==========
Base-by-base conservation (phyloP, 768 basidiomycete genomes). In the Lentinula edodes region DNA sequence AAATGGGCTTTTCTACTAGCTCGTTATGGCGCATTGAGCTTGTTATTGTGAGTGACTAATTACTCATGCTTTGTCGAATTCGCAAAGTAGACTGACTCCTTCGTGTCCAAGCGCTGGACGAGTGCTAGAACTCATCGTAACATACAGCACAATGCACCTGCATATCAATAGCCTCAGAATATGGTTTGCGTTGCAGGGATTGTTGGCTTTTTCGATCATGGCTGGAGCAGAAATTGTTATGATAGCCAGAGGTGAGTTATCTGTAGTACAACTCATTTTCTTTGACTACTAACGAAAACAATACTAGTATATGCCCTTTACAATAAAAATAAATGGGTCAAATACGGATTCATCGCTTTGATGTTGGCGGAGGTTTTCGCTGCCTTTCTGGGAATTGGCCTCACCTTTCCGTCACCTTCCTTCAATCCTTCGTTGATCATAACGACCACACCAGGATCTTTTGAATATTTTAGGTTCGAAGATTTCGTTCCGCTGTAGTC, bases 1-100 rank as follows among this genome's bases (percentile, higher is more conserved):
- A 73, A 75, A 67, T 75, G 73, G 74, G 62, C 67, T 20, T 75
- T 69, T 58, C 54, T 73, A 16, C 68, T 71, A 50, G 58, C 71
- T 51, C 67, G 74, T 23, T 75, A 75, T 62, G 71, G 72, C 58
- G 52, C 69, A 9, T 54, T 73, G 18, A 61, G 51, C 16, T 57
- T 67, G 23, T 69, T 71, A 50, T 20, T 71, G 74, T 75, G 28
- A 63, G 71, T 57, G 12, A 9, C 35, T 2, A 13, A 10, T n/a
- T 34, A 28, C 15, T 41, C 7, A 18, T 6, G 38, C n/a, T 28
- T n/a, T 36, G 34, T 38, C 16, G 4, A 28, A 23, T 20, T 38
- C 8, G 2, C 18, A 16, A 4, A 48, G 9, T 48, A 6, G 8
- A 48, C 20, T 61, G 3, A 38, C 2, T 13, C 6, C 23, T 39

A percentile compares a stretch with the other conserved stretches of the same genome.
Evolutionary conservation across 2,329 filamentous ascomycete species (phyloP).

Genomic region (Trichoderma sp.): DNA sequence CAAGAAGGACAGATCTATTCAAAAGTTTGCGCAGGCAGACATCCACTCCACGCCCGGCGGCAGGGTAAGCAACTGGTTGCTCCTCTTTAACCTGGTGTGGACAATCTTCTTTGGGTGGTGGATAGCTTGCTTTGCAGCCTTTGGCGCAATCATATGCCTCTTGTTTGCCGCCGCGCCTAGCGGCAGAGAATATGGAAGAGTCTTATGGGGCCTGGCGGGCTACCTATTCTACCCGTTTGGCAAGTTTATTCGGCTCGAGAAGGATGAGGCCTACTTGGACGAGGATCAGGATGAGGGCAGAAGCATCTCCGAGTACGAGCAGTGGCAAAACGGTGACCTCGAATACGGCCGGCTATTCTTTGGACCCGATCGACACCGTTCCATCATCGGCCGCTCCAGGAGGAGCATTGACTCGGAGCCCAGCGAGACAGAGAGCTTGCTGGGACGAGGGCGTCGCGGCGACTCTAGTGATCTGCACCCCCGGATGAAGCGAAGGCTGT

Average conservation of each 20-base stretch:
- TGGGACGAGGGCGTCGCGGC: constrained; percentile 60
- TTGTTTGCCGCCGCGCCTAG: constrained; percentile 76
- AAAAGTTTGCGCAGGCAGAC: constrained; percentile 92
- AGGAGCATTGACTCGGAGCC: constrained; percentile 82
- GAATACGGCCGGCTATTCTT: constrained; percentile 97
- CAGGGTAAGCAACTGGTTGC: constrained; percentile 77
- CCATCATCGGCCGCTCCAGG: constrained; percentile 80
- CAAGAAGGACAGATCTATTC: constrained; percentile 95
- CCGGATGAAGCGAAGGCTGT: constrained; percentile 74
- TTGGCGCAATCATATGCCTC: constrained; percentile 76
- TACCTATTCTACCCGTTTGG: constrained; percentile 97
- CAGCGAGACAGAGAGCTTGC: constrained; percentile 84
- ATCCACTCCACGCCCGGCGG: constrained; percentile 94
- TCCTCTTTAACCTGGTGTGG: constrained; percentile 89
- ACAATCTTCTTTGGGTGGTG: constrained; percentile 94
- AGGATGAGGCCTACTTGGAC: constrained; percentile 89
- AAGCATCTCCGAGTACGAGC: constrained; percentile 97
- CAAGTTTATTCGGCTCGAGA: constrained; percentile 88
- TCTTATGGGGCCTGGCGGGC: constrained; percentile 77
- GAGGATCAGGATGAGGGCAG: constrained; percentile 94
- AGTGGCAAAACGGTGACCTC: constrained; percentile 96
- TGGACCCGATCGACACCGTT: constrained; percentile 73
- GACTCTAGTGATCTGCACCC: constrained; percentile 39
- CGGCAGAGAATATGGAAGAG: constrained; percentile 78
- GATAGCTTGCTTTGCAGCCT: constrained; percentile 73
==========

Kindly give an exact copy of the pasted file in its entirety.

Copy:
Base-by-base conservation (phyloP, 768 basidiomycete genomes). In the Lentinula edodes region DNA sequence AAATGGGCTTTTCTACTAGCTCGTTATGGCGCATTGAGCTTGTTATTGTGAGTGACTAATTACTCATGCTTTGTCGAATTCGCAAAGTAGACTGACTCCTTCGTGTCCAAGCGCTGGACGAGTGCTAGAACTCATCGTAACATACAGCACAATGCACCTGCATATCAATAGCCTCAGAATATGGTTTGCGTTGCAGGGATTGTTGGCTTTTTCGATCATGGCTGGAGCAGAAATTGTTATGATAGCCAGAGGTGAGTTATCTGTAGTACAACTCATTTTCTTTGACTACTAACGAAAACAATACTAGTATATGCCCTTTACAATAAAAATAAATGGGTCAAATACGGATTCATCGCTTTGATGTTGGCGGAGGTTTTCGCTGCCTTTCTGGGAATTGGCCTCACCTTTCCGTCACCTTCCTTCAATCCTTCGTTGATCATAACGACCACACCAGGATCTTTTGAATATTTTAGGTTCGAAGATTTCGTTCCGCTGTAGTC, bases 1-100 rank as follows among this genome's bases (percentile, higher is more conserved):
- A 73, A 75, A 67, T 75, G 73, G 74, G 62, C 67, T 20, T 75
- T 69, T 58, C 54, T 73, A 16, C 68, T 71, A 50, G 58, C 71
- T 51, C 67, G 74, T 23, T 75, A 75, T 62, G 71, G 72, C 58
- G 52, C 69, A 9, T 54, T 73, G 18, A 61, G 51, C 16, T 57
- T 67, G 23, T 69, T 71, A 50, T 20, T 71, G 74, T 75, G 28
- A 63, G 71, T 57, G 12, A 9, C 35, T 2, A 13, A 10, T n/a
- T 34, A 28, C 15, T 41, C 7, A 18, T 6, G 38, C n/a, T 28
- T n/a, T 36, G 34, T 38, C 16, G 4, A 28, A 23, T 20, T 38
- C 8, G 2, C 18, A 16, A 4, A 48, G 9, T 48, A 6, G 8
- A 48, C 20, T 61, G 3, A 38, C 2, T 13, C 6, C 23, T 39

A percentile compares a stretch with the other conserved stretches of the same genome.
Evolutionary conservation across 2,329 filamentous ascomycete species (phyloP).

Genomic region (Trichoderma sp.): DNA sequence CAAGAAGGACAGATCTATTCAAAAGTTTGCGCAGGCAGACATCCACTCCACGCCCGGCGGCAGGGTAAGCAACTGGTTGCTCCTCTTTAACCTGGTGTGGACAATCTTCTTTGGGTGGTGGATAGCTTGCTTTGCAGCCTTTGGCGCAATCATATGCCTCTTGTTTGCCGCCGCGCCTAGCGGCAGAGAATATGGAAGAGTCTTATGGGGCCTGGCGGGCTACCTATTCTACCCGTTTGGCAAGTTTATTCGGCTCGAGAAGGATGAGGCCTACTTGGACGAGGATCAGGATGAGGGCAGAAGCATCTCCGAGTACGAGCAGTGGCAAAACGGTGACCTCGAATACGGCCGGCTATTCTTTGGACCCGATCGACACCGTTCCATCATCGGCCGCTCCAGGAGGAGCATTGACTCGGAGCCCAGCGAGACAGAGAGCTTGCTGGGACGAGGGCGTCGCGGCGACTCTAGTGATCTGCACCCCCGGATGAAGCGAAGGCTGT

Average conservation of each 20-base stretch:
- TGGGACGAGGGCGTCGCGGC: constrained; percentile 60
- TTGTTTGCCGCCGCGCCTAG: constrained; percentile 76
- AAAAGTTTGCGCAGGCAGAC: constrained; percentile 92
- AGGAGCATTGACTCGGAGCC: constrained; percentile 82
- GAATACGGCCGGCTATTCTT: constrained; percentile 97
- CAGGGTAAGCAACTGGTTGC: constrained; percentile 77
- CCATCATCGGCCGCTCCAGG: constrained; percentile 80
- CAAGAAGGACAGATCTATTC: constrained; percentile 95
- CCGGATGAAGCGAAGGCTGT: constrained; percentile 74
- TTGGCGCAATCATATGCCTC: constrained; percentile 76
- TACCTATTCTACCCGTTTGG: constrained; percentile 97
- CAGCGAGACAGAGAGCTTGC: constrained; percentile 84
- ATCCACTCCACGCCCGGCGG: constrained; percentile 94
- TCCTCTTTAACCTGGTGTGG: constrained; percentile 89
- ACAATCTTCTTTGGGTGGTG: constrained; percentile 94
- AGGATGAGGCCTACTTGGAC: constrained; percentile 89
- AAGCATCTCCGAGTACGAGC: constrained; percentile 97
- CAAGTTTATTCGGCTCGAGA: constrained; percentile 88
- TCTTATGGGGCCTGGCGGGC: constrained; percentile 77
- GAGGATCAGGATGAGGGCAG: constrained; percentile 94
- AGTGGCAAAACGGTGACCTC: constrained; percentile 96
- TGGACCCGATCGACACCGTT: constrained; percentile 73
- GACTCTAGTGATCTGCACCC: constrained; percentile 39
- CGGCAGAGAATATGGAAGAG: constrained; percentile 78
- GATAGCTTGCTTTGCAGCCT: constrained; percentile 73